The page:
Finally, marginal benefits have not been confined to biological agents. In pancreatic cancer, the addition of erlotinib to gemcitabine improved OS a mere 10 days (median OS = 6.24 vs 5.91 months) (14). The authors noted that objective response rates were not substantially different between the groups and that patients receiving erlotinib and gemcitabine experienced higher frequencies of rash, diarrhea, infection, and stomatitis, but these were generally grade 1 or 2, albeit with dose reductions in 16% of patients and treatment discontinuation due to toxicity or refusal in 10% and 8% of patients, respectively. Again, we must ask ourselves if the additional 10 days are a benefit. Furthermore, in renal cell carcinoma, an OS advantage for sorafenib could only be demonstrated by comparing the sorafenib-treated cohort with the placebo patients who did not cross over to receive sorafenib, clearly a group of patients with a poorer prognosis, and the survival advantage was obtained at a substantial cost in terms of both toxicity and expense (15,16).
These examples challenge the oncology community to address some serious questions: What should count as a benefit in cancer? What is the minimum amount of benefit needed to adopt a therapy as the new standard? Is 1.2 months of additional life a “good” in itself? How much should the quality of that 1.2 months matter? Or the cost?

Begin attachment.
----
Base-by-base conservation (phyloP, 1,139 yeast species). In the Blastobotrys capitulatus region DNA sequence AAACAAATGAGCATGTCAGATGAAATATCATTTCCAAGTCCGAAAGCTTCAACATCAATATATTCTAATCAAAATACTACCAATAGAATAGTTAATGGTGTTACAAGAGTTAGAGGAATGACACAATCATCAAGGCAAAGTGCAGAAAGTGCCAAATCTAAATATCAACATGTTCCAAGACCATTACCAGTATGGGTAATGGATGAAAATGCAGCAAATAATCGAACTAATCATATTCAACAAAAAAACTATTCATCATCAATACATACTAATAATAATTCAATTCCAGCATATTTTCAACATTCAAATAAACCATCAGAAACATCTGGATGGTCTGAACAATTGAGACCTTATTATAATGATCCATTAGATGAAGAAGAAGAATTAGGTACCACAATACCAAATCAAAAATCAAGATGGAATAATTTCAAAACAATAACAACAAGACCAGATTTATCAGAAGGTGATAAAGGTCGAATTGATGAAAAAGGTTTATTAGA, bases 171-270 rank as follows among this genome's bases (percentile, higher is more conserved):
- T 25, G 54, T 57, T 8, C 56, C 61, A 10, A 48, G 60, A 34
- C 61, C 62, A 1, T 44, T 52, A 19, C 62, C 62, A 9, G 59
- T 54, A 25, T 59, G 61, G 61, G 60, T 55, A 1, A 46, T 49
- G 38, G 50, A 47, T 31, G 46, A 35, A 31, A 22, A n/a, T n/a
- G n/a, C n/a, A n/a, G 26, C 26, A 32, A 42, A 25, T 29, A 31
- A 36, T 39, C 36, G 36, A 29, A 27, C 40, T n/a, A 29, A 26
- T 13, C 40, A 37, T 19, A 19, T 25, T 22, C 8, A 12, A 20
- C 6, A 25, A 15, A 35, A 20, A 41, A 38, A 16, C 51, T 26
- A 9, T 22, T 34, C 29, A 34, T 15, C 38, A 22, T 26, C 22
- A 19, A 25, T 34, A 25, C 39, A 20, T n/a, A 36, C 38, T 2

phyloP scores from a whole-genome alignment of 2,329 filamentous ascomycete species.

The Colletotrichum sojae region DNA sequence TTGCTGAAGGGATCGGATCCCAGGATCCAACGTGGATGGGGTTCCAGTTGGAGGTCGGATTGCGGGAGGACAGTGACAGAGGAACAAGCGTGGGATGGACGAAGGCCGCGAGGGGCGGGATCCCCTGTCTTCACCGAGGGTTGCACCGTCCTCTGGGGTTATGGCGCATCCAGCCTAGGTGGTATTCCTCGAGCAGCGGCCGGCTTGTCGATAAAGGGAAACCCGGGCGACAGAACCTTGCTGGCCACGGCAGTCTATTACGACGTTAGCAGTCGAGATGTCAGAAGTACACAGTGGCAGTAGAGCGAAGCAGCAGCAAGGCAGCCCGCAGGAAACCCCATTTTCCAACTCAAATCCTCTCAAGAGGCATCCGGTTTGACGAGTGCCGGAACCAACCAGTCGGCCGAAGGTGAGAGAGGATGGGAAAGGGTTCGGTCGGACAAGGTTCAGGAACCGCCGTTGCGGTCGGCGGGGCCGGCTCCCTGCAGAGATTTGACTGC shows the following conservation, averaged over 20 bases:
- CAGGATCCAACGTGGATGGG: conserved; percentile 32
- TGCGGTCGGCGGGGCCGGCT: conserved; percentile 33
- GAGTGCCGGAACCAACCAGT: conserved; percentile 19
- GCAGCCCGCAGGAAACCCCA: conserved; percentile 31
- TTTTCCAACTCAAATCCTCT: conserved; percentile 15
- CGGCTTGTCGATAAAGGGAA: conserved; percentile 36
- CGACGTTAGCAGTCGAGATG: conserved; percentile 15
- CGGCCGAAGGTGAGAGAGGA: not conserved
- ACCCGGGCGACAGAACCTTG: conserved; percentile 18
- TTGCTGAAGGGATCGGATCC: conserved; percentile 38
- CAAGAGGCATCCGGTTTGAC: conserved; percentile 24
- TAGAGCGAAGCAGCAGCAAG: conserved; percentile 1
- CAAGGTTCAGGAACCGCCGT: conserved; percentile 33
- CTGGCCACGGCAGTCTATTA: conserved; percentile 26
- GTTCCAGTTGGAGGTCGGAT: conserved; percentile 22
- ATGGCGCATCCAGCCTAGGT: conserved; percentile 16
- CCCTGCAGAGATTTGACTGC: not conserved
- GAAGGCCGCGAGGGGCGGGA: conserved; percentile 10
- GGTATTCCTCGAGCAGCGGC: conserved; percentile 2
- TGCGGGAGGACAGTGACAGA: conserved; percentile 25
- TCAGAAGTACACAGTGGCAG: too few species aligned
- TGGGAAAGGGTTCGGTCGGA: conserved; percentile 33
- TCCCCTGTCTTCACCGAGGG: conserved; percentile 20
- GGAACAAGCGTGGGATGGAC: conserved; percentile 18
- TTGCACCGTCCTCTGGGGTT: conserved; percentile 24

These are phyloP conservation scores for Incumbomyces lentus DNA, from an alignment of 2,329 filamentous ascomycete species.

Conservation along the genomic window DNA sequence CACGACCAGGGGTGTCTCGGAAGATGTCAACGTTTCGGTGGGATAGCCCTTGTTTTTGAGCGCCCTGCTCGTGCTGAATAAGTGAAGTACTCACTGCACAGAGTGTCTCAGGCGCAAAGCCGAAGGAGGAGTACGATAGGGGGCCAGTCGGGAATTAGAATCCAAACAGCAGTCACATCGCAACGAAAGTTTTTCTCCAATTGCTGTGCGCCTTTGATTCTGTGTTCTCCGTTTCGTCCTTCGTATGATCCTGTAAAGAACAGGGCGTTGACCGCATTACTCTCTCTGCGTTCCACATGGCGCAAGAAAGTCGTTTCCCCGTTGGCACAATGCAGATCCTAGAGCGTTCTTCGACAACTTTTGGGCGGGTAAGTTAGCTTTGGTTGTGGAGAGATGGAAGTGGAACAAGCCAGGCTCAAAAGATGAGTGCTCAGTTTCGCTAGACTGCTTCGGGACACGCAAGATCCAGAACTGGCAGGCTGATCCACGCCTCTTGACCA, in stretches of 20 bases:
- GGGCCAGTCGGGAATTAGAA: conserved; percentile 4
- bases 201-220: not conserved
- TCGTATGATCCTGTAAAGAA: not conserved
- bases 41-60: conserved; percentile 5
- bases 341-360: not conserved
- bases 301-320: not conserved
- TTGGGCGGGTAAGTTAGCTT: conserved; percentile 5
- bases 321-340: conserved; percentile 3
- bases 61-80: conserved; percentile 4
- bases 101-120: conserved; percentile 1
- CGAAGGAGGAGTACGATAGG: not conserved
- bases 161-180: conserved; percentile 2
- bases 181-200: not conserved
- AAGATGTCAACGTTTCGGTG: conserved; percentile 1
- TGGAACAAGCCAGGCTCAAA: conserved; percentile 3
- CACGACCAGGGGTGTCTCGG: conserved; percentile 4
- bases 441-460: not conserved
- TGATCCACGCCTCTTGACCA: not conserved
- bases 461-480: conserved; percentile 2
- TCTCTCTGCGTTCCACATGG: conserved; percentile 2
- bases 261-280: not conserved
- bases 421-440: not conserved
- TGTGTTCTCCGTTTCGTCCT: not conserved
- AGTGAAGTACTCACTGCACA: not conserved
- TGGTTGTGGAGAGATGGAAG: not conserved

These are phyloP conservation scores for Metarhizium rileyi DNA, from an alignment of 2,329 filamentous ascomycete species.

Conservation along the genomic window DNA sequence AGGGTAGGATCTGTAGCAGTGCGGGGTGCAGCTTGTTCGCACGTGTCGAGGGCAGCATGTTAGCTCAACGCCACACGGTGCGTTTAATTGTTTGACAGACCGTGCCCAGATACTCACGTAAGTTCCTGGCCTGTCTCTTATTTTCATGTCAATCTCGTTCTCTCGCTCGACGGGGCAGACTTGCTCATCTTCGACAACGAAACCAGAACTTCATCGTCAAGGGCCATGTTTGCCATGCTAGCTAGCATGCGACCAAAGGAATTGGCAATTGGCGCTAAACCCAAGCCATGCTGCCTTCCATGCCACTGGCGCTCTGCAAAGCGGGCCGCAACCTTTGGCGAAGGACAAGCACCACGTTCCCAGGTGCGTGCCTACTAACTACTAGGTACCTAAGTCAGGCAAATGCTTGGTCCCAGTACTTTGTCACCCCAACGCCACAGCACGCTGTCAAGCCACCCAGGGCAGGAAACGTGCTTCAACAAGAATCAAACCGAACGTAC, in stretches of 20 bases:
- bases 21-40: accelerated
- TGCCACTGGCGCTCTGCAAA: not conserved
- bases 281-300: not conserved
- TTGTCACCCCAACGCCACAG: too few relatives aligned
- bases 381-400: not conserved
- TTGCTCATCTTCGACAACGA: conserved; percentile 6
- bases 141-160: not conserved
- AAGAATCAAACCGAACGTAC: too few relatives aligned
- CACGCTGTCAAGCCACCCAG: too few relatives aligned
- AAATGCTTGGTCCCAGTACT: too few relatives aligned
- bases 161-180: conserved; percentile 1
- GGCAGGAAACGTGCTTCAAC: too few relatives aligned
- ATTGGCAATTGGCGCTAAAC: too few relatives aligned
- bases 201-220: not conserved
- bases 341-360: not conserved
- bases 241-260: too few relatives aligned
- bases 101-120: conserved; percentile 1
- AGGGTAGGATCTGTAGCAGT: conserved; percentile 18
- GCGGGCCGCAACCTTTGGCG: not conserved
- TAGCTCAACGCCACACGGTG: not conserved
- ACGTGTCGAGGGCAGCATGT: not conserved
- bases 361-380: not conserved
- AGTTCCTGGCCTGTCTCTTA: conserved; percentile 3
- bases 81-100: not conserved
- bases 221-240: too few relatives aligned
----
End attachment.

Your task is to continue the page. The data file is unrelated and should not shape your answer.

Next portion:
In the United States, 18 weeks of cetuximab treatment for NSCLC costs an average of $80000, which translates into an expenditure of $800000 to prolong the life of one patient by 1 year (17) (Table 1). Cetuximab is not unique in costing more than the median US household income ($50233) (18) or a year’s tuition at the finest colleges in the country (19)—bevacizumab costs $90000 to treat an average patient (17 and Table 1). Erlotinib and sorafenib as used in the registration regimens cost approximately $16000–$34000 per patient (Table 1) (17). By comparison, artificial renal dialysis costs $129090 for one quality-adjusted life year (20).
In some sense, every life is of infinite value, and we naturally avoid confronting the tension between not wanting to put a value on a life and having limited resources. But the spiraling cost of cancer care in particular makes this dilemma inescapable. We, the oncology community, cannot continue to ignore it. Such expensive therapies impose substantial burdens on patients and providers of health insurance. We must stop deluding ourselves into thinking that prescribing cetuximab, bevacizumab, erlotinib, or any of the other expensive chemotherapies and tests are an aberration, a temporary deviation from an otherwise reasonable cost trajectory. Indeed, greater than 90% of the anticancer agents approved by the FDA in the last 4 years cost more than $20000 for a 12-week course of treatment (17). These approvals—and the use of these drugs by oncologists—signal to pharmaceutical companies our tolerance of such pricing, and they set a higher threshold for what society considers acceptable costs.